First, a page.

Volunteers help equestrian therapy thrive in Silt
The tragic loss of their youngest daughter in an equestrian accident set Dee and Poke Stiers and their daughter Stephanie on a path to helping other through their love of horses.
For over 25 years now the Stiers family has been helping developmentally and physically disabled equestrians gain strength, confidence and success though equine assisted activities and therapy at the Riding Institute of Disabled Equestrians in Silt.
The nonprofit organization serves clients from 2 to 101 years old, from places including E. Dene Moore Care Center, Colorado Veterans Home and Mind Springs Health, working with the elderly, veterans and children.
Dee Stiers, owner and executive director, said it is all about the help from local volunteers, many of which are school-age children from Rifle to Glenwood Springs.
Stiers said they have 50-70 volunteers for the program, which works with clients Monday and Tuesday during the summer and Thursday and Friday in the fall.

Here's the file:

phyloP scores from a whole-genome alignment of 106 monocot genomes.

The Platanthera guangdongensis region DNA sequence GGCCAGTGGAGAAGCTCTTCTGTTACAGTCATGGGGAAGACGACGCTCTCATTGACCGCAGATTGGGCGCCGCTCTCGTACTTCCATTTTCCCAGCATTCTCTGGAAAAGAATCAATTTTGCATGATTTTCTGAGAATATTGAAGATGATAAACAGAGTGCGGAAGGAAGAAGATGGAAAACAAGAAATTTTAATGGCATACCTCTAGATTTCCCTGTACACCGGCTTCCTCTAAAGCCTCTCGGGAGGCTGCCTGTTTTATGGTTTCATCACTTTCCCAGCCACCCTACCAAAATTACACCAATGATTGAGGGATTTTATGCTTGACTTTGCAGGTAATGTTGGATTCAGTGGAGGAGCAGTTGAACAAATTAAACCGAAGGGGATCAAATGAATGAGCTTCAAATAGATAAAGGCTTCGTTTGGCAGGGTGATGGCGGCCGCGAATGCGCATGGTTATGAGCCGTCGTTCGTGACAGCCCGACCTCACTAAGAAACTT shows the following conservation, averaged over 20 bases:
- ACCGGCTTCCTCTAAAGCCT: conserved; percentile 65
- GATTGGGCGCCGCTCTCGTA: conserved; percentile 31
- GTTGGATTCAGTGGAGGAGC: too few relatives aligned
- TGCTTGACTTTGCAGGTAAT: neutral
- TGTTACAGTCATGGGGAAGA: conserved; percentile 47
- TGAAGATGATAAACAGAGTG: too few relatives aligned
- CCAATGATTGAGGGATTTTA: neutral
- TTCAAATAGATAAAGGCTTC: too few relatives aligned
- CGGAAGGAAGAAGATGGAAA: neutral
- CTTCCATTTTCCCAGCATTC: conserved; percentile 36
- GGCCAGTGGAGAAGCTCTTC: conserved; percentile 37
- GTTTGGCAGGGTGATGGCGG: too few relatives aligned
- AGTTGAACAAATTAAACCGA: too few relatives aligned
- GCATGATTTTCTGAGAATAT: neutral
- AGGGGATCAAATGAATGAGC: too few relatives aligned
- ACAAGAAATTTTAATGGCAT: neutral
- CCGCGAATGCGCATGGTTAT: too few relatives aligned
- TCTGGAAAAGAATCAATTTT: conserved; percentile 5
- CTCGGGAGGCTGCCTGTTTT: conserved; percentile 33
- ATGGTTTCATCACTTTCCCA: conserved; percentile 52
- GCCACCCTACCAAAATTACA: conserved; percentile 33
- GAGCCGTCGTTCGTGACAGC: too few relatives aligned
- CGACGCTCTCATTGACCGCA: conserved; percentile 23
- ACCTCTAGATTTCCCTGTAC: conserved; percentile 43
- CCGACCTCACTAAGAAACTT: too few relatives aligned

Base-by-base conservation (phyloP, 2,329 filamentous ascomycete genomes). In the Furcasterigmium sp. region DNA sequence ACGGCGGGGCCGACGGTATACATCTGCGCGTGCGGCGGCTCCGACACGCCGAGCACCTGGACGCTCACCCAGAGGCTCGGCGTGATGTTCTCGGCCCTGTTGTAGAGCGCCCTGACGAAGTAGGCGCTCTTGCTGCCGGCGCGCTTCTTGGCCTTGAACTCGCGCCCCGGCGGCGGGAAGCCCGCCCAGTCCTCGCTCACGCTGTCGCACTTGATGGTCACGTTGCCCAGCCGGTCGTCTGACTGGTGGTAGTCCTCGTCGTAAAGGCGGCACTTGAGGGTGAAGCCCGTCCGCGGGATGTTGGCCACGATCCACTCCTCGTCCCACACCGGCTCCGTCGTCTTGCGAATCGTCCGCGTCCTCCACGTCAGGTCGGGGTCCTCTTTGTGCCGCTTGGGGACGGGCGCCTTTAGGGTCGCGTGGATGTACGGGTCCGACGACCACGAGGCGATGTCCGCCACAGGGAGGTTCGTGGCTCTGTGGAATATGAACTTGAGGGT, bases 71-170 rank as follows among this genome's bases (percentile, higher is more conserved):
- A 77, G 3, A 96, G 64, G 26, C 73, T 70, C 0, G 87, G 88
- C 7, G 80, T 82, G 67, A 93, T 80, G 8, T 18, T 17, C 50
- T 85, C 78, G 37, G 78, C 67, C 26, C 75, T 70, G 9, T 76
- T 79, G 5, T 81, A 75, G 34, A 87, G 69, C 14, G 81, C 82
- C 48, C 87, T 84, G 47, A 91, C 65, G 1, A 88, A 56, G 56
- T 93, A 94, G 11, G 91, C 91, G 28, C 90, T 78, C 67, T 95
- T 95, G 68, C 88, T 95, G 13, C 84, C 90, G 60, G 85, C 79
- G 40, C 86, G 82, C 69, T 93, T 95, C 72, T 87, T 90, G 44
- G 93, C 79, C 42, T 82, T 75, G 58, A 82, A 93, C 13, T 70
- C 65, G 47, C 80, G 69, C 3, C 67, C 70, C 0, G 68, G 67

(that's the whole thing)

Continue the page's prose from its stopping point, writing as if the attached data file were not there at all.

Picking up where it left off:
“They are just awesome, they are just great kids,” Stiers said.
Volunteers start as young as 12 years old.
For Dee’s granddaughter Brenna Hinkley, 15, it has been a constant in her young life.
“I was pretty much born into it,” Brenna said.
Brenna volunteers as a side walker, who walks along the side of the horse engaging with the client, making sure they have a good day and have fun.
“I think it’s amazing; it is so cool how its changes them,” Brenna said.
So far this year the RIDE program has served more than 100 students.
Peach Valley resident LaPriel Armijo became involved with the program through a good friend, and began volunteering five years ago.
“I loved it,” Armijo said.
Armijo recently earned her certification through PATH International (Professional Association of Therapeutic Horsemanship International), and now instructs at RIDE.
“You can see based on why they are there … if it’s physical, a lot of time over the 10-week period you will see their core strength increase, and if it’s a behavioral issue, they learn to engage in conversation and the warm-up program because they want to do other things,” Armijo said.
“They are engaged and happy, and that is what they are all about. You can see them get stronger, it’s one of the most gratifying things I do.”
Colton Shoup, 12, said it’s cool hanging out with the clients and teaching them to ride.
Stiers said they are all family, from the volunteers to the clients.
“We are all connected,” Stiers said.
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